Back at the end of 2010 I interviewed David Rain for the British Science Fiction Association’s Focus (no.54, 2011) – a magazine for writers. David was programme leader for the MA in Creative Writing at Middlesex University, which was at that time unique in having a science fiction thread to its teaching, and I was a freelancer. David passed away this week after a long illness. In one of those weird quirks, I now teach at Middlesex in the same department as David – though I never really got the chance to get to know him. However his loss has had an obvious impact on those who he worked with and taught.

David had written the Orokon fantasy series as Tom Arden and had been twice nominated for the British Fantasy Society’s Awards and had also written a number of well-received literary novels under his own name

Anyway, I thought I’d put the interview up on the blog as a small, inadequate remembrance.

Middlesex has a “literary” creative writing course and a science fiction and fantasy themed one. Is there something inherently different about writing SF&F that requires a course that focuses specifically on the genre?
Writing fiction is in many ways the same no matter what genre you’re writing in: plot, character, theme, setting, point of view, these are things that all short story writers and novelists have to grapple with. Different genres, however, do have different emphases. Teaching science fiction and fantasy on its own enables us to focus, in detail, on those things: world-building, technology, the fantastical and how to use it, to name but three.

The two courses share modules on character, narrative, place and voice. Do the students in the literary and SF&F themes bring different approaches to these shared parts of the course?
Yes, and that’s a good thing. The writing exercises we set tend to be very broad, usually focusing on technique rather than subject matter. Therefore students can adapt them to their own interests. For example, if the theme is place, a mainstream writer might describe a real place. A fantasy writer might invent one. Both are okay. The question is whether the description works as a piece of writing.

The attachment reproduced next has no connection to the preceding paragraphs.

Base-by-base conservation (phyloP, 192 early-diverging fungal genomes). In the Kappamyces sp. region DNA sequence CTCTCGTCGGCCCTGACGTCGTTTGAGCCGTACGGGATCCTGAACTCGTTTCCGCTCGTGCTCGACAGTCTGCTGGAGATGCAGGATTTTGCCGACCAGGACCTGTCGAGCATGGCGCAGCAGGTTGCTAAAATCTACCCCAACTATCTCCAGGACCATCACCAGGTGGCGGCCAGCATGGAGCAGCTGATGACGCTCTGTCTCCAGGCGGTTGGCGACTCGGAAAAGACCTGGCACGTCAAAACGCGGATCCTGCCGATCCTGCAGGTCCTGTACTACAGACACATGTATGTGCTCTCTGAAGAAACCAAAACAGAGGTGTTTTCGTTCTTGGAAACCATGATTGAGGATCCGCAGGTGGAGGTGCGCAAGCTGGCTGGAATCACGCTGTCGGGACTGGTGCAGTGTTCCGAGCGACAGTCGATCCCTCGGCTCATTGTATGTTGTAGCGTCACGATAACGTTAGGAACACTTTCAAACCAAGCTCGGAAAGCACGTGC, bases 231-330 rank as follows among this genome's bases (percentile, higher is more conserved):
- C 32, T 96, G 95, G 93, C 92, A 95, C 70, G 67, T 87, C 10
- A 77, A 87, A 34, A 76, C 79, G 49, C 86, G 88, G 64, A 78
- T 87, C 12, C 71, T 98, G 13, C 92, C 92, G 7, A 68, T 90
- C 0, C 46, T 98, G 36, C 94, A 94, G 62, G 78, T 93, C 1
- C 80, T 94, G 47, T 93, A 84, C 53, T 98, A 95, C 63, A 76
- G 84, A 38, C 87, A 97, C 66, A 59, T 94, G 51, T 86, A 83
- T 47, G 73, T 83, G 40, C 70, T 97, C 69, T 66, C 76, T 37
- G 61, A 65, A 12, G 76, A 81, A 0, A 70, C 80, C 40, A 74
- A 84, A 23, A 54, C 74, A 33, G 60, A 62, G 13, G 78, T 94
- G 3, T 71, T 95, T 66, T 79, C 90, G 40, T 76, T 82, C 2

Do students in the two courses bring (or need) different skills?
They all need the same basic equipment: an interest in writing and language, and a determination to explore these. This is an MA course, so it’s not for beginners. Normally we would expect a first degree of some sort, but it doesn’t need to be in English or Creative Writing. Most importantly we want to see evidence that the student is already writing. Some students have been published already. Students may have been part of a writer’s group, or attended an Arvon course or Milford workshop. But it’s the fact that they write that counts. We look at a writing sample from each prospective student. It doesn’t have to be perfect. It does have to show promise.

How are the specifically SF&F-themed sections of the course different from their literary equivalents?
On the SF&F modules, all the examples of literature that students look at are taken from those genres. Workshops consider the work specifically from the point of view of genre: not just “Is this a good story?” but “Is this a good SF story?” And how do we tell? (That’s the sort of question we’d be encouraging students to ask, and try to answer.)

An MA costs a significant sum of money to complete – what do you think a graduate emerging from this course possesses that other writers don’t?
Writers are all different, as is the process of learning to write for each new writer. You don’t need a degree to be a writer. And having a degree won’t, in itself, make you a writer: let’s be frank about that. But students graduating from a course like this will have attended a great many writing workshops, made numerous contacts with other aspiring writers (many of which will continue beyond the course), heard guest talks and lectures from writers, publishers and agents, and worked on a manuscript with the help of experienced tutors … If all goes well, the student should emerge much better informed about the realities of writing and publishing, and much better able to carry his or her work forward. No, it won’t make you a writer. But if you’ve got it in you to be one, it might help you get there faster.

What do the people involved in teaching a course like this get out of it?
I can only answer from my own point of view, but after spending a lot of time teaching undergraduate students I find it satisfying to work with people who are at a much higher level as writers, often on the verge of making a real breakthrough to professional-quality work. We’ve had some very talented students. Many times I’ve felt I’m learning as much from them as they are learning from me.

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